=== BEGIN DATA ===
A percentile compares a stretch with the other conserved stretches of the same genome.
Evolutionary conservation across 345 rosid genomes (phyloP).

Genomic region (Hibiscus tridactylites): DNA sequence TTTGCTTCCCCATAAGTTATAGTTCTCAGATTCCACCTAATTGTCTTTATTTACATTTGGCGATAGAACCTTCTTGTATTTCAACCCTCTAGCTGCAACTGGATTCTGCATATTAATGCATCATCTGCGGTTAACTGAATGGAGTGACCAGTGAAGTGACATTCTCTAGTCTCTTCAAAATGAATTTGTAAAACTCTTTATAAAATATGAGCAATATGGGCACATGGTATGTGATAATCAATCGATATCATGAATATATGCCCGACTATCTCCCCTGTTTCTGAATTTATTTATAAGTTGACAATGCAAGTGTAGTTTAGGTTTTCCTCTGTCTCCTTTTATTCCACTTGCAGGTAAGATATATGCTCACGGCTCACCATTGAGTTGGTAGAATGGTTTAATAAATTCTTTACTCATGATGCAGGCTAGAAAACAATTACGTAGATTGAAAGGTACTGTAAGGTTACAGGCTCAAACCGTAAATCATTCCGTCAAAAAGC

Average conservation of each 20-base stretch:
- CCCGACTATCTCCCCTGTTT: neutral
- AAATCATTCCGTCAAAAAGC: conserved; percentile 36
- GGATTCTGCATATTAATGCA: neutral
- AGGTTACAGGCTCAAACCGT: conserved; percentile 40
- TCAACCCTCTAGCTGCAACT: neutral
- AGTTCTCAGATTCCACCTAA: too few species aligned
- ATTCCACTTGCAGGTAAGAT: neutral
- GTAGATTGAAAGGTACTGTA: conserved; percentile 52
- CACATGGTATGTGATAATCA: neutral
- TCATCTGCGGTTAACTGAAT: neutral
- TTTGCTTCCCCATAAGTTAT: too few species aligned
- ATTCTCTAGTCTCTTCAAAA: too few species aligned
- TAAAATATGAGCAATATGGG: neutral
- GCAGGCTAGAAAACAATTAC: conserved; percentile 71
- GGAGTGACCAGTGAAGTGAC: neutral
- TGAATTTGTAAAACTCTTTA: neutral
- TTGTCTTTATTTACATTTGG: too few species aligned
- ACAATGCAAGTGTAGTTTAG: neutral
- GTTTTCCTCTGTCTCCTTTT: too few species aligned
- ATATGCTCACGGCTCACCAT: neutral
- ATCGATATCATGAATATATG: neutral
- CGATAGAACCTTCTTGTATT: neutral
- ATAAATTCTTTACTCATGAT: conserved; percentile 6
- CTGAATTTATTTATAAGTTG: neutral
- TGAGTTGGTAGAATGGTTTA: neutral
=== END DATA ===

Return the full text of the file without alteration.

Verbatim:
A percentile compares a stretch with the other conserved stretches of the same genome.
Evolutionary conservation across 345 rosid genomes (phyloP).

Genomic region (Hibiscus tridactylites): DNA sequence TTTGCTTCCCCATAAGTTATAGTTCTCAGATTCCACCTAATTGTCTTTATTTACATTTGGCGATAGAACCTTCTTGTATTTCAACCCTCTAGCTGCAACTGGATTCTGCATATTAATGCATCATCTGCGGTTAACTGAATGGAGTGACCAGTGAAGTGACATTCTCTAGTCTCTTCAAAATGAATTTGTAAAACTCTTTATAAAATATGAGCAATATGGGCACATGGTATGTGATAATCAATCGATATCATGAATATATGCCCGACTATCTCCCCTGTTTCTGAATTTATTTATAAGTTGACAATGCAAGTGTAGTTTAGGTTTTCCTCTGTCTCCTTTTATTCCACTTGCAGGTAAGATATATGCTCACGGCTCACCATTGAGTTGGTAGAATGGTTTAATAAATTCTTTACTCATGATGCAGGCTAGAAAACAATTACGTAGATTGAAAGGTACTGTAAGGTTACAGGCTCAAACCGTAAATCATTCCGTCAAAAAGC

Average conservation of each 20-base stretch:
- CCCGACTATCTCCCCTGTTT: neutral
- AAATCATTCCGTCAAAAAGC: conserved; percentile 36
- GGATTCTGCATATTAATGCA: neutral
- AGGTTACAGGCTCAAACCGT: conserved; percentile 40
- TCAACCCTCTAGCTGCAACT: neutral
- AGTTCTCAGATTCCACCTAA: too few species aligned
- ATTCCACTTGCAGGTAAGAT: neutral
- GTAGATTGAAAGGTACTGTA: conserved; percentile 52
- CACATGGTATGTGATAATCA: neutral
- TCATCTGCGGTTAACTGAAT: neutral
- TTTGCTTCCCCATAAGTTAT: too few species aligned
- ATTCTCTAGTCTCTTCAAAA: too few species aligned
- TAAAATATGAGCAATATGGG: neutral
- GCAGGCTAGAAAACAATTAC: conserved; percentile 71
- GGAGTGACCAGTGAAGTGAC: neutral
- TGAATTTGTAAAACTCTTTA: neutral
- TTGTCTTTATTTACATTTGG: too few species aligned
- ACAATGCAAGTGTAGTTTAG: neutral
- GTTTTCCTCTGTCTCCTTTT: too few species aligned
- ATATGCTCACGGCTCACCAT: neutral
- ATCGATATCATGAATATATG: neutral
- CGATAGAACCTTCTTGTATT: neutral
- ATAAATTCTTTACTCATGAT: conserved; percentile 6
- CTGAATTTATTTATAAGTTG: neutral
- TGAGTTGGTAGAATGGTTTA: neutral